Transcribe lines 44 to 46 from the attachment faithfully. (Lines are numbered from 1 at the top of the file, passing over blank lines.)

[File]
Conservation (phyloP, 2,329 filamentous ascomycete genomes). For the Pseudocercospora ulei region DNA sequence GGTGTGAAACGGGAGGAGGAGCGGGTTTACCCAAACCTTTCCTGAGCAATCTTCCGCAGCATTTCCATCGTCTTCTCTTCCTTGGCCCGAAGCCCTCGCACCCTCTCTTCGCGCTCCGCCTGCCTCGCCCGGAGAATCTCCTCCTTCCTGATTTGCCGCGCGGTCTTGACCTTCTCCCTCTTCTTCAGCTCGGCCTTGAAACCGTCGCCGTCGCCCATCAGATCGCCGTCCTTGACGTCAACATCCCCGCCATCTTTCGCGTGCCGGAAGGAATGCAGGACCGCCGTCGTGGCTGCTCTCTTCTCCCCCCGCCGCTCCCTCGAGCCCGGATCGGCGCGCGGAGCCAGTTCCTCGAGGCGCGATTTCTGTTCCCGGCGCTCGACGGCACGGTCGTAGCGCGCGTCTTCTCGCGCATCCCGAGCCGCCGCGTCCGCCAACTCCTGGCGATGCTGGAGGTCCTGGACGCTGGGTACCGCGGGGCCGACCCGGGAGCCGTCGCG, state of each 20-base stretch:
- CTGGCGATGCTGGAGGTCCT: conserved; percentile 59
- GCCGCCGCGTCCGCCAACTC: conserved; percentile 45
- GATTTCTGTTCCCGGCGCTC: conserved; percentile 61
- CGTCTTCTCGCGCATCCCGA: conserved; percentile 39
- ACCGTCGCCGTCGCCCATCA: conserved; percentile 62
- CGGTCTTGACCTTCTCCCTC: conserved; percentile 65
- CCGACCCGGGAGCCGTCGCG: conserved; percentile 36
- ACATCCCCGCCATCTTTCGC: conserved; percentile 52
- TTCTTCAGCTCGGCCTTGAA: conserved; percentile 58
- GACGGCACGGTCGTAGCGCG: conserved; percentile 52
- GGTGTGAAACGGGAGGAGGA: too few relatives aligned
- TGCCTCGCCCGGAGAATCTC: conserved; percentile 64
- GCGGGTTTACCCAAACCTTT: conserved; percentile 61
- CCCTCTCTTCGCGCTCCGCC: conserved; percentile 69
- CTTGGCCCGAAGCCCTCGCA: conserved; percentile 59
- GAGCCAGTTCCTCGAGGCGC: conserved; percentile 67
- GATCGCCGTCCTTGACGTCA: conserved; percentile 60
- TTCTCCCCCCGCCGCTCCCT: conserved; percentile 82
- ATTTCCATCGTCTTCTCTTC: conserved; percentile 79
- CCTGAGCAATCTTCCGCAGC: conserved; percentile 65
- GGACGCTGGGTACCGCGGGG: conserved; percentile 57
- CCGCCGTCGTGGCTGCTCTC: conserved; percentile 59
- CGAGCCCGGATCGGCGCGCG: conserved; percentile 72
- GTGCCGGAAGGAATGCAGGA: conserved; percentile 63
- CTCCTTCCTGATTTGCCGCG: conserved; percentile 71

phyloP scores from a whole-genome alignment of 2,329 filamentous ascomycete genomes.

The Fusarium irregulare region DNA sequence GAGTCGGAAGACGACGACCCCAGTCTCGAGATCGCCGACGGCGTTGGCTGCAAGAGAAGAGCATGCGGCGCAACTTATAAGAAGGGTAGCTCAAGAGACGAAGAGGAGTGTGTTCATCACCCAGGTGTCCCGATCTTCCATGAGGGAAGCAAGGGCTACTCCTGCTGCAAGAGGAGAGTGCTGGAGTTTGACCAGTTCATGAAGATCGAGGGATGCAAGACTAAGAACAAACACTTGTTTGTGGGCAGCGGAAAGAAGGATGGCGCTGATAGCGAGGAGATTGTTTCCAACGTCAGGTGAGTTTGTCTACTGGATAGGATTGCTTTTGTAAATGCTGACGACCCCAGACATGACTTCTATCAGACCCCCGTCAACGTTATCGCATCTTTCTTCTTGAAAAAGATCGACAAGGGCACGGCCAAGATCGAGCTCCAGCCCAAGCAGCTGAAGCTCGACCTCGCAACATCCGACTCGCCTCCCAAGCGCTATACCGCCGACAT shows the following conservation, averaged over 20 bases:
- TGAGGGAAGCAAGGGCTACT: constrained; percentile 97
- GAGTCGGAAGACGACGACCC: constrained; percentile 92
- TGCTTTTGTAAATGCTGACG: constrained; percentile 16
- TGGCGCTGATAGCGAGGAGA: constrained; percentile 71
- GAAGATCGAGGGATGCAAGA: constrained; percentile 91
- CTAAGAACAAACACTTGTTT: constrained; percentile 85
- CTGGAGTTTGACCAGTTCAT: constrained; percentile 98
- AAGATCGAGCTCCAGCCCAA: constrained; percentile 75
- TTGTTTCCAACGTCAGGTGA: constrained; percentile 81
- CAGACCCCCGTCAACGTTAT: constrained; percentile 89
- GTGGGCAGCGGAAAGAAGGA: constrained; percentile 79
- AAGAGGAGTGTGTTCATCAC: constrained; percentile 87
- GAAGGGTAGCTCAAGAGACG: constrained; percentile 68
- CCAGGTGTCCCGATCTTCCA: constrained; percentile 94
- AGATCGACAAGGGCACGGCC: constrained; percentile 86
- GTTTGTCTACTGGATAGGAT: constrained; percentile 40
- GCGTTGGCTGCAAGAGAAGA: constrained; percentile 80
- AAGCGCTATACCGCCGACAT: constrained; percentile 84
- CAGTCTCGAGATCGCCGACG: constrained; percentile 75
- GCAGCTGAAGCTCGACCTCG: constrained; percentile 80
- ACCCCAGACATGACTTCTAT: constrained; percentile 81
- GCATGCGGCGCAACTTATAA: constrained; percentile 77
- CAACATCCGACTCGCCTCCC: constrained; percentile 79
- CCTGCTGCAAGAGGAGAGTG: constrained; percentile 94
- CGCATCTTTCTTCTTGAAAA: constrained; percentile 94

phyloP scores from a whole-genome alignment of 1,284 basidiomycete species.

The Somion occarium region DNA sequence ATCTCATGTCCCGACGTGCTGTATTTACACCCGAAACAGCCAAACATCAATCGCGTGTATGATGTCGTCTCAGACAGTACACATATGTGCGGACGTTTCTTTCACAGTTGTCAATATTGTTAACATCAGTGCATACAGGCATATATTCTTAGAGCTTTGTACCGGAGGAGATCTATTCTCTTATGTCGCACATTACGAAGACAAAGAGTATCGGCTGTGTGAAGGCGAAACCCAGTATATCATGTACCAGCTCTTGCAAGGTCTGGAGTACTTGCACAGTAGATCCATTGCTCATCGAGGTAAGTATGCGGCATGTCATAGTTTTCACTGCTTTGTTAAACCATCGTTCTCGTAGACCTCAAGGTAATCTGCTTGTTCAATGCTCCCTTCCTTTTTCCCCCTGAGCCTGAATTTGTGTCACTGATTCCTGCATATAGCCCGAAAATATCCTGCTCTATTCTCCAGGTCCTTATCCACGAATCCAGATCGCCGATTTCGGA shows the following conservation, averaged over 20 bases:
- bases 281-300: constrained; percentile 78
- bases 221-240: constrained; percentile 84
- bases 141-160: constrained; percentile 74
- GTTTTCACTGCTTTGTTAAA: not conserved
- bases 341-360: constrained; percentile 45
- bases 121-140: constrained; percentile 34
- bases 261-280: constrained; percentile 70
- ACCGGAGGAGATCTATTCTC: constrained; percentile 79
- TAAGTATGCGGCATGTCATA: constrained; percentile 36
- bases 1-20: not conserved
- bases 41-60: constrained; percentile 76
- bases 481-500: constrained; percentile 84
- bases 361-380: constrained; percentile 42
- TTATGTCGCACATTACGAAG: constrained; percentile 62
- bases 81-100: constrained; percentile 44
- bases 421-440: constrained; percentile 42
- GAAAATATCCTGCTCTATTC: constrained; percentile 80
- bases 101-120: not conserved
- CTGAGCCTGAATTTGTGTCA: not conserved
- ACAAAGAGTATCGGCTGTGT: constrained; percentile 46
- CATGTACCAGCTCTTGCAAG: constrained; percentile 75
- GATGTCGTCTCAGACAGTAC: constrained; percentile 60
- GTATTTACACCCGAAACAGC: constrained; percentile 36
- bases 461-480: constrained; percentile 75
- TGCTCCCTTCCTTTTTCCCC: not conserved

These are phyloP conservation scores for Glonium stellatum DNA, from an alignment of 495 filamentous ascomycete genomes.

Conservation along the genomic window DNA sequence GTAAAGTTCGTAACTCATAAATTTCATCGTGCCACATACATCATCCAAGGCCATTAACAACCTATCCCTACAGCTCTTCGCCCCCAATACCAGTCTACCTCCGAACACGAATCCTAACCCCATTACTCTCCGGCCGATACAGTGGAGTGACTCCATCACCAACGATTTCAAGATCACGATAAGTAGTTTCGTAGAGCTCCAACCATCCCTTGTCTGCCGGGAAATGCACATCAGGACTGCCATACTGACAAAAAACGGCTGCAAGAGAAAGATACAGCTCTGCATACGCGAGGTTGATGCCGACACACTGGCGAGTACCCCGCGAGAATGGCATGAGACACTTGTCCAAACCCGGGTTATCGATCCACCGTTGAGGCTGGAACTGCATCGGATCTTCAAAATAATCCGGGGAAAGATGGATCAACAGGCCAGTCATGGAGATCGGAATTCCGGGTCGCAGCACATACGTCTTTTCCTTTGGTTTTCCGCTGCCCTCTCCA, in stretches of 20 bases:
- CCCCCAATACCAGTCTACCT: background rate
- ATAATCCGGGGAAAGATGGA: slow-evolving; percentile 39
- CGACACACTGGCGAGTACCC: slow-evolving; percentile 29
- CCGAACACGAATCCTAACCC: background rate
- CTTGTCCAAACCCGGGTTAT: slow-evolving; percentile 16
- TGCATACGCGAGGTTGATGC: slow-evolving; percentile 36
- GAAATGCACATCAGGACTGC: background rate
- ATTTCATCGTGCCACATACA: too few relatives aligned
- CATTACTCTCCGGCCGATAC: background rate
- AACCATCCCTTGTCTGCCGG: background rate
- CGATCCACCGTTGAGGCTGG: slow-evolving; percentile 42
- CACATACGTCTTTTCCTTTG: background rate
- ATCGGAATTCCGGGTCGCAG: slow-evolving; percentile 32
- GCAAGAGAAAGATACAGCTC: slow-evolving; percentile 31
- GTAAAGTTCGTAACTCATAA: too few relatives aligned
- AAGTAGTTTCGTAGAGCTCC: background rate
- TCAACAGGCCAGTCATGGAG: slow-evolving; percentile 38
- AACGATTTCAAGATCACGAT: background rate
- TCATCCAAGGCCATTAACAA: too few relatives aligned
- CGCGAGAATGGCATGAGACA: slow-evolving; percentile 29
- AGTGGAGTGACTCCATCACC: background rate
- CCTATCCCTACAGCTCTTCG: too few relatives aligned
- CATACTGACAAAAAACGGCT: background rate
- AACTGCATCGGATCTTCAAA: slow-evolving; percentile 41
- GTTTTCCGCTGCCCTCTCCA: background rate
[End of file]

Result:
- GTTTGTCTACTGGATAGGAT: constrained; percentile 40
- GCGTTGGCTGCAAGAGAAGA: constrained; percentile 80
- AAGCGCTATACCGCCGACAT: constrained; percentile 84